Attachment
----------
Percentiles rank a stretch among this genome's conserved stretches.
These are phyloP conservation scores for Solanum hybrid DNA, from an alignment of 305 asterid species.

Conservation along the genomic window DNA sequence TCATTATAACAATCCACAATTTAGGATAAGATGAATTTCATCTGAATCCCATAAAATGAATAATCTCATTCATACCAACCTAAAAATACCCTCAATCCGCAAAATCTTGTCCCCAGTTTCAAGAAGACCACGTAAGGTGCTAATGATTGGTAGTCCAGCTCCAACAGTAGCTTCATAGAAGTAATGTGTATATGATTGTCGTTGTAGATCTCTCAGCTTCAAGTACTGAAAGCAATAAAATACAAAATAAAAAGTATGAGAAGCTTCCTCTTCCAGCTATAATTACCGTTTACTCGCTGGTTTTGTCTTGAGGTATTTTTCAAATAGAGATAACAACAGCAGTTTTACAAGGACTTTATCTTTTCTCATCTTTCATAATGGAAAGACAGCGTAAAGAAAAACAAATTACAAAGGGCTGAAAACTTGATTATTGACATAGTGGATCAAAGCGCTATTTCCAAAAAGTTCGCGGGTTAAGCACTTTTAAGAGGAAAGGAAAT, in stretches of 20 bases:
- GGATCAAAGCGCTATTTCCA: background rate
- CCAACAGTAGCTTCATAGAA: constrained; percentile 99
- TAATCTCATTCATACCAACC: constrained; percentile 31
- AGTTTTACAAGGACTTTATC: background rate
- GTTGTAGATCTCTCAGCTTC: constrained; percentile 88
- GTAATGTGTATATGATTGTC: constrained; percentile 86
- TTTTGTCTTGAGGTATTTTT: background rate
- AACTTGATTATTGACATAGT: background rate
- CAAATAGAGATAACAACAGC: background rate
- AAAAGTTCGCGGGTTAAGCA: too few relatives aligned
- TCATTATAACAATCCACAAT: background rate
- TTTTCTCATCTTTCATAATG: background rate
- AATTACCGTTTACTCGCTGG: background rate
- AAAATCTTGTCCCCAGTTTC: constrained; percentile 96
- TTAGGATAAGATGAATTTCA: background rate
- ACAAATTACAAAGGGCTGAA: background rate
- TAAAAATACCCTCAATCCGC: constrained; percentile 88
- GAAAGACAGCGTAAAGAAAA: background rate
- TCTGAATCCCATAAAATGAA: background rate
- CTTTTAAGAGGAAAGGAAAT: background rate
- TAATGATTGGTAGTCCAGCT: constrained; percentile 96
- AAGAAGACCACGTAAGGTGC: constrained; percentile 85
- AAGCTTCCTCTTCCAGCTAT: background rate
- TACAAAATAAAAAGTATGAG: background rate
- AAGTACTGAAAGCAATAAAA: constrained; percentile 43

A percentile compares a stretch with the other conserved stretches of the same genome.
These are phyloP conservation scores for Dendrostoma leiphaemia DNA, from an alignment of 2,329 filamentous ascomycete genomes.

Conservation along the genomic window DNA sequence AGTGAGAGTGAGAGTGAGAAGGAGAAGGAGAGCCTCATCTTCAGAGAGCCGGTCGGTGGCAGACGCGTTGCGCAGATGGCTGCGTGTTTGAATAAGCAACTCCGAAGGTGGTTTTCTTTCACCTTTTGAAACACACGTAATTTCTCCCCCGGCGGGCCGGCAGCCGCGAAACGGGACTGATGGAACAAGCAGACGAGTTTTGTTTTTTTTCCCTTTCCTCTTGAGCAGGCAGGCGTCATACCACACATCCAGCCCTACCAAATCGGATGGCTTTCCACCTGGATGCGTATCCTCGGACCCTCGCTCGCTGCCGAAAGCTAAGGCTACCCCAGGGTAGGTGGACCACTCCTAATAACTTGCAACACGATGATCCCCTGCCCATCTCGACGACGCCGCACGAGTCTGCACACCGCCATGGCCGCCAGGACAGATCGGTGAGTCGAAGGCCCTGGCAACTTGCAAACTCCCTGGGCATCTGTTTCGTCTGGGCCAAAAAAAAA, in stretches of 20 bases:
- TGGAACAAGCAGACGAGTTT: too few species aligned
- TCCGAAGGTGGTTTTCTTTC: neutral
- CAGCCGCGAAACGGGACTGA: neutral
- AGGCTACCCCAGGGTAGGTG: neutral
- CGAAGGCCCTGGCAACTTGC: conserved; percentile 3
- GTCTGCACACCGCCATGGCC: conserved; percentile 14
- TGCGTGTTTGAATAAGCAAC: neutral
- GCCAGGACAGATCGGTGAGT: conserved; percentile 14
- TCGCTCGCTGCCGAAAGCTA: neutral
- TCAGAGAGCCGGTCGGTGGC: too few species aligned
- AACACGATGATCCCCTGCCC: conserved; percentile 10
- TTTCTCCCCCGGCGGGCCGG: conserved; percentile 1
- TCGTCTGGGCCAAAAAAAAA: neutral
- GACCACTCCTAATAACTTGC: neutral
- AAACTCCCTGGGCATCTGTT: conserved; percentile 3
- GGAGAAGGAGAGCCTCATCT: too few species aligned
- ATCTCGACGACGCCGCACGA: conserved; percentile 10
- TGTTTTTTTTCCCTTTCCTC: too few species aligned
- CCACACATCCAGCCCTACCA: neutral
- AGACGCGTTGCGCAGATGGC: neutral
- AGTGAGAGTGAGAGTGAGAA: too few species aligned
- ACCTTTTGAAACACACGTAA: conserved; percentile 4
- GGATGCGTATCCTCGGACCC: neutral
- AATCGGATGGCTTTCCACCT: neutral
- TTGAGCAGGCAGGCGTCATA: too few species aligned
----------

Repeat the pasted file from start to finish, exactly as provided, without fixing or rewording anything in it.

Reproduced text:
Percentiles rank a stretch among this genome's conserved stretches.
These are phyloP conservation scores for Solanum hybrid DNA, from an alignment of 305 asterid species.

Conservation along the genomic window DNA sequence TCATTATAACAATCCACAATTTAGGATAAGATGAATTTCATCTGAATCCCATAAAATGAATAATCTCATTCATACCAACCTAAAAATACCCTCAATCCGCAAAATCTTGTCCCCAGTTTCAAGAAGACCACGTAAGGTGCTAATGATTGGTAGTCCAGCTCCAACAGTAGCTTCATAGAAGTAATGTGTATATGATTGTCGTTGTAGATCTCTCAGCTTCAAGTACTGAAAGCAATAAAATACAAAATAAAAAGTATGAGAAGCTTCCTCTTCCAGCTATAATTACCGTTTACTCGCTGGTTTTGTCTTGAGGTATTTTTCAAATAGAGATAACAACAGCAGTTTTACAAGGACTTTATCTTTTCTCATCTTTCATAATGGAAAGACAGCGTAAAGAAAAACAAATTACAAAGGGCTGAAAACTTGATTATTGACATAGTGGATCAAAGCGCTATTTCCAAAAAGTTCGCGGGTTAAGCACTTTTAAGAGGAAAGGAAAT, in stretches of 20 bases:
- GGATCAAAGCGCTATTTCCA: background rate
- CCAACAGTAGCTTCATAGAA: constrained; percentile 99
- TAATCTCATTCATACCAACC: constrained; percentile 31
- AGTTTTACAAGGACTTTATC: background rate
- GTTGTAGATCTCTCAGCTTC: constrained; percentile 88
- GTAATGTGTATATGATTGTC: constrained; percentile 86
- TTTTGTCTTGAGGTATTTTT: background rate
- AACTTGATTATTGACATAGT: background rate
- CAAATAGAGATAACAACAGC: background rate
- AAAAGTTCGCGGGTTAAGCA: too few relatives aligned
- TCATTATAACAATCCACAAT: background rate
- TTTTCTCATCTTTCATAATG: background rate
- AATTACCGTTTACTCGCTGG: background rate
- AAAATCTTGTCCCCAGTTTC: constrained; percentile 96
- TTAGGATAAGATGAATTTCA: background rate
- ACAAATTACAAAGGGCTGAA: background rate
- TAAAAATACCCTCAATCCGC: constrained; percentile 88
- GAAAGACAGCGTAAAGAAAA: background rate
- TCTGAATCCCATAAAATGAA: background rate
- CTTTTAAGAGGAAAGGAAAT: background rate
- TAATGATTGGTAGTCCAGCT: constrained; percentile 96
- AAGAAGACCACGTAAGGTGC: constrained; percentile 85
- AAGCTTCCTCTTCCAGCTAT: background rate
- TACAAAATAAAAAGTATGAG: background rate
- AAGTACTGAAAGCAATAAAA: constrained; percentile 43

A percentile compares a stretch with the other conserved stretches of the same genome.
These are phyloP conservation scores for Dendrostoma leiphaemia DNA, from an alignment of 2,329 filamentous ascomycete genomes.

Conservation along the genomic window DNA sequence AGTGAGAGTGAGAGTGAGAAGGAGAAGGAGAGCCTCATCTTCAGAGAGCCGGTCGGTGGCAGACGCGTTGCGCAGATGGCTGCGTGTTTGAATAAGCAACTCCGAAGGTGGTTTTCTTTCACCTTTTGAAACACACGTAATTTCTCCCCCGGCGGGCCGGCAGCCGCGAAACGGGACTGATGGAACAAGCAGACGAGTTTTGTTTTTTTTCCCTTTCCTCTTGAGCAGGCAGGCGTCATACCACACATCCAGCCCTACCAAATCGGATGGCTTTCCACCTGGATGCGTATCCTCGGACCCTCGCTCGCTGCCGAAAGCTAAGGCTACCCCAGGGTAGGTGGACCACTCCTAATAACTTGCAACACGATGATCCCCTGCCCATCTCGACGACGCCGCACGAGTCTGCACACCGCCATGGCCGCCAGGACAGATCGGTGAGTCGAAGGCCCTGGCAACTTGCAAACTCCCTGGGCATCTGTTTCGTCTGGGCCAAAAAAAAA, in stretches of 20 bases:
- TGGAACAAGCAGACGAGTTT: too few species aligned
- TCCGAAGGTGGTTTTCTTTC: neutral
- CAGCCGCGAAACGGGACTGA: neutral
- AGGCTACCCCAGGGTAGGTG: neutral
- CGAAGGCCCTGGCAACTTGC: conserved; percentile 3
- GTCTGCACACCGCCATGGCC: conserved; percentile 14
- TGCGTGTTTGAATAAGCAAC: neutral
- GCCAGGACAGATCGGTGAGT: conserved; percentile 14
- TCGCTCGCTGCCGAAAGCTA: neutral
- TCAGAGAGCCGGTCGGTGGC: too few species aligned
- AACACGATGATCCCCTGCCC: conserved; percentile 10
- TTTCTCCCCCGGCGGGCCGG: conserved; percentile 1
- TCGTCTGGGCCAAAAAAAAA: neutral
- GACCACTCCTAATAACTTGC: neutral
- AAACTCCCTGGGCATCTGTT: conserved; percentile 3
- GGAGAAGGAGAGCCTCATCT: too few species aligned
- ATCTCGACGACGCCGCACGA: conserved; percentile 10
- TGTTTTTTTTCCCTTTCCTC: too few species aligned
- CCACACATCCAGCCCTACCA: neutral
- AGACGCGTTGCGCAGATGGC: neutral
- AGTGAGAGTGAGAGTGAGAA: too few species aligned
- ACCTTTTGAAACACACGTAA: conserved; percentile 4
- GGATGCGTATCCTCGGACCC: neutral
- AATCGGATGGCTTTCCACCT: neutral
- TTGAGCAGGCAGGCGTCATA: too few species aligned